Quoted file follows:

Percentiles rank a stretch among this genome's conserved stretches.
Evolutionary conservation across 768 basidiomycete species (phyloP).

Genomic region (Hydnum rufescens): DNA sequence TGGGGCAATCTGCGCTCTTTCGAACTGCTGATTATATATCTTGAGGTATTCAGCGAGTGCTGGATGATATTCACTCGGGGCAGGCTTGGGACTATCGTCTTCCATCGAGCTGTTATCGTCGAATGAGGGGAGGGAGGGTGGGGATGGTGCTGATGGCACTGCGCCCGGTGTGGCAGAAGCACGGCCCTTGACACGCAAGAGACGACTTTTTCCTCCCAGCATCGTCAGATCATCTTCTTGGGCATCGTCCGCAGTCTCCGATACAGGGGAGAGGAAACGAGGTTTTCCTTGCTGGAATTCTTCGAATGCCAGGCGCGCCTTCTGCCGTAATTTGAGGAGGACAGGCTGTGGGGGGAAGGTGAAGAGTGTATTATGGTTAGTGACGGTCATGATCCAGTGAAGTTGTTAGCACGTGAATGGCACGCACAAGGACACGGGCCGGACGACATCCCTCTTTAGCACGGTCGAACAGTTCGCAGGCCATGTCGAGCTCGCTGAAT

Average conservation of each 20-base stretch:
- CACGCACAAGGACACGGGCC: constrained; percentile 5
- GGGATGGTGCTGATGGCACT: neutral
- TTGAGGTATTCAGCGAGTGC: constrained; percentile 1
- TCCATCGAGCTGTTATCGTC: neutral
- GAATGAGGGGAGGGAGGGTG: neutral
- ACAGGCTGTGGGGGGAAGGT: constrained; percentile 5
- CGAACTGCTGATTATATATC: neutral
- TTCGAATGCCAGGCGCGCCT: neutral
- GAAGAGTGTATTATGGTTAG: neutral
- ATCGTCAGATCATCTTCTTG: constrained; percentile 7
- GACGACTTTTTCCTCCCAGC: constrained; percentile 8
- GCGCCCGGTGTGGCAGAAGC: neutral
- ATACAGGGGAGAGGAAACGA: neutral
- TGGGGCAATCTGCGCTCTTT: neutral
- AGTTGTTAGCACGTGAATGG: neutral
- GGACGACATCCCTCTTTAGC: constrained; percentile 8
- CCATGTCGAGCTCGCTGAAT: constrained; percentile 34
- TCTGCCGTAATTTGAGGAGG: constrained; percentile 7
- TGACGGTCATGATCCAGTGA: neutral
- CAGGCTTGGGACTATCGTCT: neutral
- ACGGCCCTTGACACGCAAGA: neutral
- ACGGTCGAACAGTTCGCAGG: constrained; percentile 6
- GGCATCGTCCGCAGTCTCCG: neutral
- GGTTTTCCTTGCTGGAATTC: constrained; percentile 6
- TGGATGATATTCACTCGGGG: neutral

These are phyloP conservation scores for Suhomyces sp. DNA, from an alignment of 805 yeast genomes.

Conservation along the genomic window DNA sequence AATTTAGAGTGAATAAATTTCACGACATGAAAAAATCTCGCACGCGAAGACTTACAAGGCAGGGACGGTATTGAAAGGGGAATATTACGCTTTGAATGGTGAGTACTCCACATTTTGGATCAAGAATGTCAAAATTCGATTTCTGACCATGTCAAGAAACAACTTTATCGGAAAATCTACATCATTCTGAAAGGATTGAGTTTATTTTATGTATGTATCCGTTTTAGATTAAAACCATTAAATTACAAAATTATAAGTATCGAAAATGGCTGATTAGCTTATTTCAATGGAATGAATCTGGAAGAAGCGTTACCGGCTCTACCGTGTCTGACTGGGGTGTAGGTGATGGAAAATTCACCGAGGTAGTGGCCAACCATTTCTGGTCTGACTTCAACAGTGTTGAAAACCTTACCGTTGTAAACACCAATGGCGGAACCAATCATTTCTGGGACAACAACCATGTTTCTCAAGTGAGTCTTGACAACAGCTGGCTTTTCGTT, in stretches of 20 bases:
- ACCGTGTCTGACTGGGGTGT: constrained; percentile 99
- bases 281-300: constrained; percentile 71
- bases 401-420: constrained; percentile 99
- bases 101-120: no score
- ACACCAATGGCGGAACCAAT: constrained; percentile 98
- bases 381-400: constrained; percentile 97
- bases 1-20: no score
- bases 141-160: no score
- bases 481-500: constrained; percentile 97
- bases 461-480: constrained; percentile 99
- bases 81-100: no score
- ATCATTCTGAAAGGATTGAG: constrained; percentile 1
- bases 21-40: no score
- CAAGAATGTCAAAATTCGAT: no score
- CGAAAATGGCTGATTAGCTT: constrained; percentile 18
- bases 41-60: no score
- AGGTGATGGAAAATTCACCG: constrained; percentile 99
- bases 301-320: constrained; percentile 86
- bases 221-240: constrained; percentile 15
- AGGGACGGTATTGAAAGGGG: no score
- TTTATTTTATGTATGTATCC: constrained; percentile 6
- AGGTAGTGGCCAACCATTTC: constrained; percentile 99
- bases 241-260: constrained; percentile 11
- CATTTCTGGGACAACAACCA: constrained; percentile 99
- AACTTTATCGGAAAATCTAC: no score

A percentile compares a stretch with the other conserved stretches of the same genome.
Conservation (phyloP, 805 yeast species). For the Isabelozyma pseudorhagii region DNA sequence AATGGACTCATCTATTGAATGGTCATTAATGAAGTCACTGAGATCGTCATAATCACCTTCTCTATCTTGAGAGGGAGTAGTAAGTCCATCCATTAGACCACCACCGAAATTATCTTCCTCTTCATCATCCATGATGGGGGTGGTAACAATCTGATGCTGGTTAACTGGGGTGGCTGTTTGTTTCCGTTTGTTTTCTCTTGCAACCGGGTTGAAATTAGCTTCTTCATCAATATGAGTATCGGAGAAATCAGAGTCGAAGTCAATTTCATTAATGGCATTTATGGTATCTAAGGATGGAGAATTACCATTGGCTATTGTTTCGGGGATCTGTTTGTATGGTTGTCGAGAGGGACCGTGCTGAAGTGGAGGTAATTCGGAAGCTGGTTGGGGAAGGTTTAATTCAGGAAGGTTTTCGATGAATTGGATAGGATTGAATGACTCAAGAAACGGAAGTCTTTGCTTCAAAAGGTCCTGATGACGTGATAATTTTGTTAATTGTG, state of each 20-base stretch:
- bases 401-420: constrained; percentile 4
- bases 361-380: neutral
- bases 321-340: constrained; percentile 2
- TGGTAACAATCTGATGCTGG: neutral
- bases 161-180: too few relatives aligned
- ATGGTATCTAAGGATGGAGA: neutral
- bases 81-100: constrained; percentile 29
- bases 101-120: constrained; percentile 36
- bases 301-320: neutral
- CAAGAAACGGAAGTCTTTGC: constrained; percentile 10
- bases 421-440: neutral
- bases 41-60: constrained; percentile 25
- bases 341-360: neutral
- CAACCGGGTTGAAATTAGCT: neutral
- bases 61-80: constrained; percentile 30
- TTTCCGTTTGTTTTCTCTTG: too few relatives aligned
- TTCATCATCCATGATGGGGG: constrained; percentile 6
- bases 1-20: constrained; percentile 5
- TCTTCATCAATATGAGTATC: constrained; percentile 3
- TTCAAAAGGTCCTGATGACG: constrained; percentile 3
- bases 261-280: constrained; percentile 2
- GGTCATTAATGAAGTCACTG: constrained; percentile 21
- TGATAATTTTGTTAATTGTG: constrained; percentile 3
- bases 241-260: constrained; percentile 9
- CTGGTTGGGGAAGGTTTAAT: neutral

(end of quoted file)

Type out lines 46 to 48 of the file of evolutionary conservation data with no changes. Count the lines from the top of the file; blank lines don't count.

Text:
- CGAAAATGGCTGATTAGCTT: constrained; percentile 18
- bases 41-60: no score
- AGGTGATGGAAAATTCACCG: constrained; percentile 99